Junior pitcher Sleith moving up charts at Robert Morris
In 23 years overseeing the Robert Morris softball team, Craig Coleman has coached his share of talented pitchers. Count junior left-hander Nicole Sleith among them.
If she continues on her current trajectory, Sleith could turn out to be the best of all.
The Yough graduate entered 2014 as the two-time Northeast Conference Pitcher of the Year, and she's off to a fast start with a 7-2 record, 0.77 ERA and 68 strikeouts.
Her career strikeout total (525) ranks fourth on the Colonials' all-time list, and she's on pace to become the program's leader in strikeouts and wins.
“Nicole probably is one of the kids we've had pitching here who is the most complete,” Coleman said. “Nicole has great speed and great ball movement. She throws every single moving pitch you could ask a pitcher to have, and she's very accurate with all those pitches.”
Sleith's baptism into the college game was more abrupt than expected. When she arrived on the Moon campus two years ago, she figured to be the No. 2 pitcher behind Latrobe's Alexa Bryson, a senior at the time.
But Bryson suffered an injury early in the season, catapulting Sleith into the No. 1 role. She responded with a school-record 25 wins and 251 strikeouts.
“I definitely wasn't used to pitching two doubleheaders on a weekend,” she said. “It definitely helped me grow as a player. I learned a lot from it.”
The workload of 247 innings, however, was more than Coleman wanted for her. He was able to back her off last year to 170 1⁄3 innings, thanks in large part to the emergence of then-junior Geena Badolato, a Mt. Lebanon graduate who had her finest season as a collegiate pitcher in 2013.
Though Coleman's goal is to try to keep Sleith's innings down, he said he might be a little more liberal in using her this season.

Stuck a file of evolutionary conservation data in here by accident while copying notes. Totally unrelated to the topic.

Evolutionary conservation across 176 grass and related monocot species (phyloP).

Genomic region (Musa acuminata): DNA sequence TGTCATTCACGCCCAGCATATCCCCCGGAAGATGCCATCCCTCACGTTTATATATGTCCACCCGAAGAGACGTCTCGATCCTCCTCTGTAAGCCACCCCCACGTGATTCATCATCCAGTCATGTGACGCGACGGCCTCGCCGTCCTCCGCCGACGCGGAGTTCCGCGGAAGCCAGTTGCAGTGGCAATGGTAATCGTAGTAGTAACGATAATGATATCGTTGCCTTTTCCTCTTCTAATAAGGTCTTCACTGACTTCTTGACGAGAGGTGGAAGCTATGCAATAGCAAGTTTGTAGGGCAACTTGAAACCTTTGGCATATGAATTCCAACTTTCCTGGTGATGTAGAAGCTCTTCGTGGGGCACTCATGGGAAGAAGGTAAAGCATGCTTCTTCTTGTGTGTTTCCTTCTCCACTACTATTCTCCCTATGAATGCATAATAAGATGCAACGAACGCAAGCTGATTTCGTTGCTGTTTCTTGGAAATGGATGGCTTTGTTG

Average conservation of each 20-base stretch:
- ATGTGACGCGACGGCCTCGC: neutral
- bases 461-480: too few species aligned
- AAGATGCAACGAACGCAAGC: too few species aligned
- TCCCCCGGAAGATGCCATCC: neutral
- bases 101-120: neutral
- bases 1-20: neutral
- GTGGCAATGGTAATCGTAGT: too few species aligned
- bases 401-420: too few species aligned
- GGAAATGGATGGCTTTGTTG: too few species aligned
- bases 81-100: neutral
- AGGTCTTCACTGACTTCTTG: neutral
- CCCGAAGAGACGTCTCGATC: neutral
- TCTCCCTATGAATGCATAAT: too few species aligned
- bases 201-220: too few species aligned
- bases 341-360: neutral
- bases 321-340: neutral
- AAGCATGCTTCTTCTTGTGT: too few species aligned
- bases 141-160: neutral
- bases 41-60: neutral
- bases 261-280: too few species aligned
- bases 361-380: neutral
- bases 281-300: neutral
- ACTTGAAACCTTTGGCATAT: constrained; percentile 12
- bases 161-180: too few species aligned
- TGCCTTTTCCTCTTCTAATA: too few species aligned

Regardless of how many innings she throws, Sleith knows she can lean on catcher and fellow junior Sam Santillo. Santillo (Ellwood City) is the two-time NEC Defensive Player of the Year, and she and Sleith have forged a close-knit relationship.
“Whenever she's calling pitches, almost 95 percent of the time the pitch she calls is the one I had in my head already,” Sleith said.
“She's definitely on a level that I've never had the opportunity to catch until now,” Santillo said. “She has a variety of different pitches, and she throws all of them extremely well.”
For all she's accomplished, Sleith isn't satisfied. She continues to refine her pitches, as well as add more to her repertoire, and she recently has begun to throw inside more, something she had been reluctant to do.
Asked what Sleith's ceiling might be, Coleman laughs.
“Just when I think she's reached it, she shows me she hasn't,” he said
Sleith likely will have some eye-popping numbers by the time her career at Robert Morris is through. But the only number she's concerned with at the moment is one — as in, the No. 1 seed in the NEC Tournament.
Robert Morris has won or shared the NEC regular-season title each of the past three years but failed to win the postseason tournament. In fact, the Colonials haven't won the NEC Tournament since 2005.
Sleith is eager to change that.
“I just want to win the tournament,” she said. “I would really like to be No. 1 seed again because I hear people saying, ‘I don't want to be No. 1 seed. It's like a bad curse.' But I would like to prove people wrong.”
Chuck Curti is a staff writer for Trib Total Media. Reach him at email@example.com.